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Jake's

1634 W. North Ave., Milwaukee, WI - (414) 562-1272
Posted By Michael Stern on August 17, 2007 10:07 AM
At 9:50am, ten minutes before opening the door to Jake's delicatessen, Michael Kassof straps a brace onto his left forearm. His ailment is similar to tennis elbow, but in this case it is corned beef elbow. Through the lunch hour, Michael and a couple of other guys behind Jake's counter continuously hand-slice corned beef for the surfeit of customers who crowd into the old Jewish deli for sandwiches to eat here or to go. On an average day, they cut 300 to 400 pounds at lunchtime, on a Friday, 500 pounds, and on St. Patrick's day, forget about it.

The reason the beef is hand sliced, Michael explains, is that it is cooked so long and becomes so fragile that it would disintegrate in an automatic slicer. There is no corned beef anywhere in America so tender and so rapturously luscious (unless you get it extra lean). A bit of its taste secret is that each hunk of brisket is sprinkled with paprika just before getting sliced, but the depth of flavor here also comes from the fact that a dozen or more briskets are boiled together, their pot becoming a slurry of spice and beef flavor that re-insinuates itself into the fibers of the meat. Slices come medium-thick and they are piled into slick-crusted, Milwaukee-made Miller bakery seeded rye: not an outrageously huge sandwich like you might get in Chicago or New York, but in no way skimpy, either. We see the meat-to-bread ratio as perfect.

There are a few other items on Jake's menu: pastrami, turkey pastrami, hard salami, hot dogs, and soups-like-mama-should-have-made; and you can have the corned beef as part of a Reuben with sauerkraut and cheese. But for us, and for generations of Milwaukeeans, Jake's is synonymous with corned beef on rye. It's been around since 1935, when the neighborhood was mostly Jewish. Original proprietor Reuben Cohen sold it to Jake, who sold it to Michael's dad in 1967, and now Michael runs the place – the last Jewish business in a neighborhood that is mostly African-American. Superlative corned beef is a cross-cultural infatuation.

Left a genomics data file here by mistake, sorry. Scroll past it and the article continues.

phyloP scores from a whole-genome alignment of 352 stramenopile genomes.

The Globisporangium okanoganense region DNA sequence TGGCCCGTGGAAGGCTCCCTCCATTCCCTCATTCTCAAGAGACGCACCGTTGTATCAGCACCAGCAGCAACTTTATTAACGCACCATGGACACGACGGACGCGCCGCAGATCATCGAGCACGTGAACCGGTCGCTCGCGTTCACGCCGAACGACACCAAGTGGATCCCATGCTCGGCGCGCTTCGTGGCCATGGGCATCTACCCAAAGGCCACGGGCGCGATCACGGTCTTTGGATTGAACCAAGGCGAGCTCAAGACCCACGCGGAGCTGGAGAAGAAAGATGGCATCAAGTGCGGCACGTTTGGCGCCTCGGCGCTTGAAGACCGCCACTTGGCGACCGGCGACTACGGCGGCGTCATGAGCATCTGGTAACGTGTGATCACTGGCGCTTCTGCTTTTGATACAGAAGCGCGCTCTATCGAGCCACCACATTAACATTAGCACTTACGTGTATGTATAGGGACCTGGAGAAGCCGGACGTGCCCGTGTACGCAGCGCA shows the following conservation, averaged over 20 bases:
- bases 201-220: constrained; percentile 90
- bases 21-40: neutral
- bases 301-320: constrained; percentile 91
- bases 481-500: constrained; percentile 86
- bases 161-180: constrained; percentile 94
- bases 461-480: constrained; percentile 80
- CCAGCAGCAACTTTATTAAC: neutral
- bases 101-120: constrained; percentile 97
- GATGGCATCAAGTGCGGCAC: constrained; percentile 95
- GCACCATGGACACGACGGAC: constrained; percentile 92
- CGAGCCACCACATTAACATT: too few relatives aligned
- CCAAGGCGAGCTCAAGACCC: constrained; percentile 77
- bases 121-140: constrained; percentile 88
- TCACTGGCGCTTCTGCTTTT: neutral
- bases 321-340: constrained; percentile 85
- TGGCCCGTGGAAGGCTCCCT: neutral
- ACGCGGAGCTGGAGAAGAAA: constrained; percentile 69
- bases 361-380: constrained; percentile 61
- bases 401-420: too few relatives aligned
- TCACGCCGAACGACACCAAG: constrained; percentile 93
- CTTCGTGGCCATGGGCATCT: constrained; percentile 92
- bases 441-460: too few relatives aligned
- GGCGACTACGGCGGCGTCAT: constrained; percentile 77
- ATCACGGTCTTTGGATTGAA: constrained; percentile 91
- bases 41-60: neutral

The restaurant is a virtual museum set: the mid-20th century urban deli, its walls a faded pale yellow, its tables topped with worn linoleum, ancient wooden booths outfitted with out-of-order buzzers once used to summon service. In fact, there still is table service, and it is charming. On the other hand, many of Jake's customers simply get their sandwich at the counter and carry it to a stool at the old soda fountain across the room.
5 star rating
Overall Rating

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Posted By Pam Mason on July 25, 2011 8:47 PM
Jake's is an eat place not to be missed. We loved everything about it: the original booths and linoleum, our sweet waitress who comped us extra pickles, and the patrons, including expensive business-suit types and neighbourhood teens.

My sandwich was filled with the richest meat I've ever had (corned beef), warm and succulent, but fattier than I'm used to. I enjoyed my husband's sandwich more, to be honest, a leaner but equally delicious pastrami-based Rueben.

No matter what you eat though, you'll get a true Milwaukee experience, from food to neighbourhood.
4 star rating
Overall Rating
Pastrami
Reuben
Corned Beef Sandwich

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